(Reuters/Gary Cameron)

The Donald circus comes to Vermont: Trump smears Bernie in his own hometown

The GOP front-runner was heckled loudly and often during a wild night in Burlington. Here's how it all went down

Steven Rosenfeld
January 9, 2016 5:00PM (UTC)

This article originally appeared on AlterNet.

AlterNetDonald Trump's dysfunctional presidential campaign was on full display Thursday night in Bernie Sanders’ hometown.

Trump alternately bragged that he would make America so great people would be bored with his successes and aggressively ordered security to kick out hecklers who interrupted him more than a dozen times. Then he boasted that’s how you handle misguided people.


“Did you get him out of here? Did you get them out?” Trump repeatedly said. “Pretty soon they’re [his security] going to get so nasty, that we will not have any protests.”

The see-saw between Trump’s endless boasts, his smearing of critics and competitors, and his strongman treatment of protesters to show he would do whatever it takes to stay in control, continued throughout his 80-minute speech. Trump briefly attacked Sanders in much the same way he went after the protesters, saying he would love to run against him in the general election—that it would be “a dream come true”—but then said he lost respect for Sanders after the incident in which the senator was interrupted onstage by Black Lives Matters protesters and allowed them to take over the microphone.

“I would never let that happen,” Trump said. “I lost so much respect for Bernie. We can’t let anybody take over our mic. We can’t let it happen.”


Whether it was holding onto the microphone or anything else Trump deemed important—building a wall on the Mexican border, taking Iraq’s oil—he said that only he has the reasonable and strong position, while everyone else is weak, stupid and incompetent.

In many respects, Trump's criticism of Sanders was muted in comparison to his harsh words for congressional Republicans, who he said caved badly during the just-passed federal budget deal with President Obama. But that may not have been the point of Trump's visit to Burlington, where Sanders was mayor for eight years in the 1980s. The Vermont media coverage from Burlington is also broadcast in New Hampshire, where the first GOP primary is held. With Ted Cruz looking like he will win in Iowa, where candidates favored by Republican evangelicals have repeatedly won the first-in-the-nation caucuses, Trump used the Vermont appearance to portray his GOP competitors as weak for not venturing into Sanders’ backyard.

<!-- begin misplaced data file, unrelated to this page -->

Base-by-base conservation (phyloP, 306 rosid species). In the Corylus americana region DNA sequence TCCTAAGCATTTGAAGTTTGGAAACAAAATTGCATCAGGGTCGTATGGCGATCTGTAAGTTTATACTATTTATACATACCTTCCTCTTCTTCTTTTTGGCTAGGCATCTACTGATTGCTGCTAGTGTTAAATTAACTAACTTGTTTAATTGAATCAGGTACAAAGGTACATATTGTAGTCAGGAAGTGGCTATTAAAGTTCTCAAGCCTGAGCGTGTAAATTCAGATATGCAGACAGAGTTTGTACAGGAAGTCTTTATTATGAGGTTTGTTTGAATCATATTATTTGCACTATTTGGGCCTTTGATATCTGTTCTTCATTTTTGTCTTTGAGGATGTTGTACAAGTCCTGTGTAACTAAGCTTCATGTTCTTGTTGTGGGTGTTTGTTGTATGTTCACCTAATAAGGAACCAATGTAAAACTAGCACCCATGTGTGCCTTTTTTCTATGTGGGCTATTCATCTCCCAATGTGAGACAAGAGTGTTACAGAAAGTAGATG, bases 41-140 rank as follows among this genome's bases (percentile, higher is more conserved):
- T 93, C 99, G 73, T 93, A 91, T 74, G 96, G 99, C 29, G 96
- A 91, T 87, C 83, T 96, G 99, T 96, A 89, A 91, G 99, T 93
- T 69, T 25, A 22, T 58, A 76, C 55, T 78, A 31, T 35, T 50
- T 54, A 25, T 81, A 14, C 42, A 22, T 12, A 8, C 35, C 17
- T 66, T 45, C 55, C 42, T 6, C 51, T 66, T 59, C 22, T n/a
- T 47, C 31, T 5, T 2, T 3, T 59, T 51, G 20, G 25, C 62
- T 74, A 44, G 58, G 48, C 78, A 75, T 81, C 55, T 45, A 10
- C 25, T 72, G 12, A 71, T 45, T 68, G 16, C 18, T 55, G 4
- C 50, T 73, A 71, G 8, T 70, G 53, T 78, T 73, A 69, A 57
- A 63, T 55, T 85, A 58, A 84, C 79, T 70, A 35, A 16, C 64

Meanwhile, Trump used his well-honed sense of stagecraft to ensure the event would draw maximum attention. On Wednesday, his staff announced they had given away nearly 20,000 tickets for an event in a theater with only 1,400 seats. That caused local police to fret about crowds, some committed supporters and protesters to get in line as early as 4:30am, and TV crews to be present during the day. The anti-Trump protests in a park across the street from the event included silent vigils, marchers chanting, “Racist, fascist, anti-gay, Donald Trump, stay away!” and “Don’t give in to racist fear, refugees are welcome here.” The pro-Trump side countered from the sidewalk, “Build a wall!” and “USA! USA!”


As the door opened, the Burlington Free Press reported that the Trump campaign was “refusing to admit anyone who isn’t a Trump supporter,” saying that staff were asking people at the door if they were supporters. “If people answer anything but yes, they are turned away. Police officers are escorting people out of the building.”

Trump gave the paper a statement: “I’m taking care of my people, not people who don’t want to vote for me or are undecided. They are loyal to me, and I am loyal to them.” The local police chief told the Free Press they had no choice, because, “They [Trump] have the right to say who’s trespassing in violation of their lease agreement, so when people are asked to leave, police escort them out.”


That’s right, Trump rents the room and gets to censor anyone he doesn’t like. That attitude continued inside the event. After being interrupted more than half a dozen times, Trump started to lose patience. “Get him out of here. We need security to move faster…. Get him out of here,” he said, before launching into a digression about the way he has learned to handle critics.

“The first night when I had these characters, I said I don’t want anybody to get hurt,” he said, adding that he has since learned another approach. “I was wrong. I said get him out of here now… They were swinging… Rough guy, very loud… Next time, I said please remove them. My guys said don’t hurt them… But I got killed the next day. They said Trump was weak.”

Beyond the circus of the Trump campaign, there was bigger news from Vermont. In his final state-of-the-state speech, outgoing Vermont governor Peter Shumlin urged the state’s retirement system to divest from fossil fuel, called for marijuana to be legalized and for tuition to state colleges and universities to be more affordable.


Steven Rosenfeld

Steven Rosenfeld is a senior writing fellow and the editor and chief correspondent of Voting Booth, a project of the Independent Media Institute. He is a national political reporter focusing on democracy issues. He has reported for nationwide public radio networks, websites, and newspapers and produced talk radio and music podcasts. He has written five books, including profiles of campaigns, voter suppression, voting rights guides and a WWII survival story currently being made into a film. His latest book is Democracy Betrayed: How Superdelegates, Redistricting, Party Insiders, and the Electoral College Rigged the 2016 Election (Hot Books, March 2018).

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